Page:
Parts of the tax system are fairer than you think. Photo / NZME
A new report has found high-income earners are shouldering a greater proportion of the national tax burden – and that the system is also unfair for most ordinary Kiwi workers.
The finding that those with
the biggest pay packets pay more of the national tax take than they earn in taxable income could aid calls to axe the top tax rate, something National and Act have both said they would like to do, but not this term.
The finding only relates to people’s taxable income.
Another IRD report, published last year, found New Zealand’s wealthiest people paid an average tax rate of 9.4 per cent on their “economic income”, compared to a 20.2 per cent rate paid by a “middle-wealth” New Zealander. The distinction is that top earners earn income in ways less likely to be taxed at high rates.
It also warned that the amount of money IRD spends on tax investigations has fallen significantly during the last Government’s term, a fact the new Government has said in its coalition agreement with NZ First that it would remedy.
The irony is that the report was written up under the Labour Government’s Tax Principles Act, which required IRD to regularly publish reports on things like the fairness of the tax system.
At the time, then-Revenue Minister David Parker said the law would continue “the good work of shining a light on the fairness of our tax system”.
“The public deserves to have this information, so people can use it to assess claims made by politicians about tax fairness.
“Successive governments have made changes to the tax system in the name of fairness – but without facts, the idea of fairness can be subjective, and manipulated to suit political arguments,” Parker said.
Despite that, the new Government swiftly repealed that bill before IRD could deliver the first report.
The Herald has obtained a copy of the hitherto unpublished report released by IRD after it was requested under the Official Information Act.
The report said people’s average income tax rate was increasing.
“Over time, as incomes grow through inflation or real increases, average tax rates increase unless the marginal tax rate structure is changed.”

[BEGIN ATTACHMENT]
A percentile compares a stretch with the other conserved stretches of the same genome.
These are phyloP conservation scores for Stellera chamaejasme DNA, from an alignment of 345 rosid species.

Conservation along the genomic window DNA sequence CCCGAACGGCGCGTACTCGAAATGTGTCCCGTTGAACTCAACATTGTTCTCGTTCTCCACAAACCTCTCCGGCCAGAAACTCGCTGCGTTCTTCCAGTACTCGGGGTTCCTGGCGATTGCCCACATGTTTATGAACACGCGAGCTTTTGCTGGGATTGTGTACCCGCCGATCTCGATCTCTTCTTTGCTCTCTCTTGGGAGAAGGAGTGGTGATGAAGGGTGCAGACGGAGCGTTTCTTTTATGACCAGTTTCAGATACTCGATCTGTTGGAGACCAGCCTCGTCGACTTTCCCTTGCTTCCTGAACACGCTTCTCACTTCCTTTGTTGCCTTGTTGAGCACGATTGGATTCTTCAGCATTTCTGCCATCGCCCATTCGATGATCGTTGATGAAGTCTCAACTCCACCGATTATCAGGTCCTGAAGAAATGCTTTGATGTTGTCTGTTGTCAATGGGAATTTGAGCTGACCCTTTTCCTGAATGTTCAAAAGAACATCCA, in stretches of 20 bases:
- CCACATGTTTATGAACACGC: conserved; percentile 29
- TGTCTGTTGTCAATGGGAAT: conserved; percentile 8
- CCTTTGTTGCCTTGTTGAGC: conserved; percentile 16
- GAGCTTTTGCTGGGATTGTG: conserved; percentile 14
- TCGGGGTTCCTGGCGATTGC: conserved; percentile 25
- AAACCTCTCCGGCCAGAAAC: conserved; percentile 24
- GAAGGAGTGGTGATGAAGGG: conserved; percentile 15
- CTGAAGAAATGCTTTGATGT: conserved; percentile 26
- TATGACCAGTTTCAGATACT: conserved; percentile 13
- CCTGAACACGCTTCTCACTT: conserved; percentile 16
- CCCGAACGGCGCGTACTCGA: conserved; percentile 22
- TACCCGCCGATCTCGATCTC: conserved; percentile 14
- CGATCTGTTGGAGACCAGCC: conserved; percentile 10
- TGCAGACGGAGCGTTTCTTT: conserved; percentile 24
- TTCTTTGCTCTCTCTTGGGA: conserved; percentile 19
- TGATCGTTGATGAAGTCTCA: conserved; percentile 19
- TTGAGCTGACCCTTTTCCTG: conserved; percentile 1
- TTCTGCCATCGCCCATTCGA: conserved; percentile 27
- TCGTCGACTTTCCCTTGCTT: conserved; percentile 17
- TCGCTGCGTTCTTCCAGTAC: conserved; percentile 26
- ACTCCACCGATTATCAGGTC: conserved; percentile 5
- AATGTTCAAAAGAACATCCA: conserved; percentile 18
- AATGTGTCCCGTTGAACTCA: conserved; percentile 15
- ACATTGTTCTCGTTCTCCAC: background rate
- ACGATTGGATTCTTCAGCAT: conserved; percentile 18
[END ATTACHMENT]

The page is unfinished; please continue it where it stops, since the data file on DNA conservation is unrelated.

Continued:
It said this made the system less progressive “unless thresholds are adjusted upwards”, which is what the new Government proposes to do”.
“From 2012 to 2017, the average tax rate of the most common income of a regularly employed worker increased by 0.1 percentage points. But from 2017 to 2022 it increased by 1.2 percentage points.
“The significant increase is because the peak that includes the most common regularly employed worker shifts to the higher marginal tax rate of 30 per cent. The average tax rate then increases rapidly as incomes rise from there and marginal income is taxed at 30 per cent instead of 17.5 per cent,” the report said.
The report found the top 10 per cent of income earners paid 44 per cent of personal taxes, despite earning 33 per cent of taxable income. In other words, that part of the tax system is progressive because high-income earners contribute a higher proportion of their income in tax take.
The report nodded to the debate on what constituted income.
It noted the tax base “could be altered to better reflect taxpayers’ actual ability to pay”. If this were done, “the system’s progressivity might be more effectively realised”.
“In New Zealand, the major debate relevant here is whether realised capital gains should be included in the tax base,” it said.
The report found there was large uptake of the Government’s R&D tax credit scheme, which offers firms tax credits for spending on research and development.
Just $40 million was spent on the scheme in 2018/19. This rose to $473m by 2021/22.
The report raised an eyebrow at the curious phenomenon of income “bunching” around $180,000.
After the new top tax rate was introduced for incomes above $180,000, there was a dramatic bunching of people declaring incomes around that income level. The suspicion is people do this to avoid having much, if any, of their income taxed at the top rate.
Labour’s revenue spokeswoman Deborah Russell posted to X, formerly Twitter, that the bunching was “curious”.
The report noted the amount of money spent on tax investigations had fallen under the last Government, although “some of this has been the temporary shift in effort from back-end compliance activities to support Covid-19 and cost-of-living initiatives”.
Nevertheless, spending on investigations fell from about $160m in 2017 to $113.2m in 2022.
Thomas Coughlan is Deputy Political Editor and covers politics from Parliament. He has worked for the Herald since 2021 and has worked in the press gallery since 2018.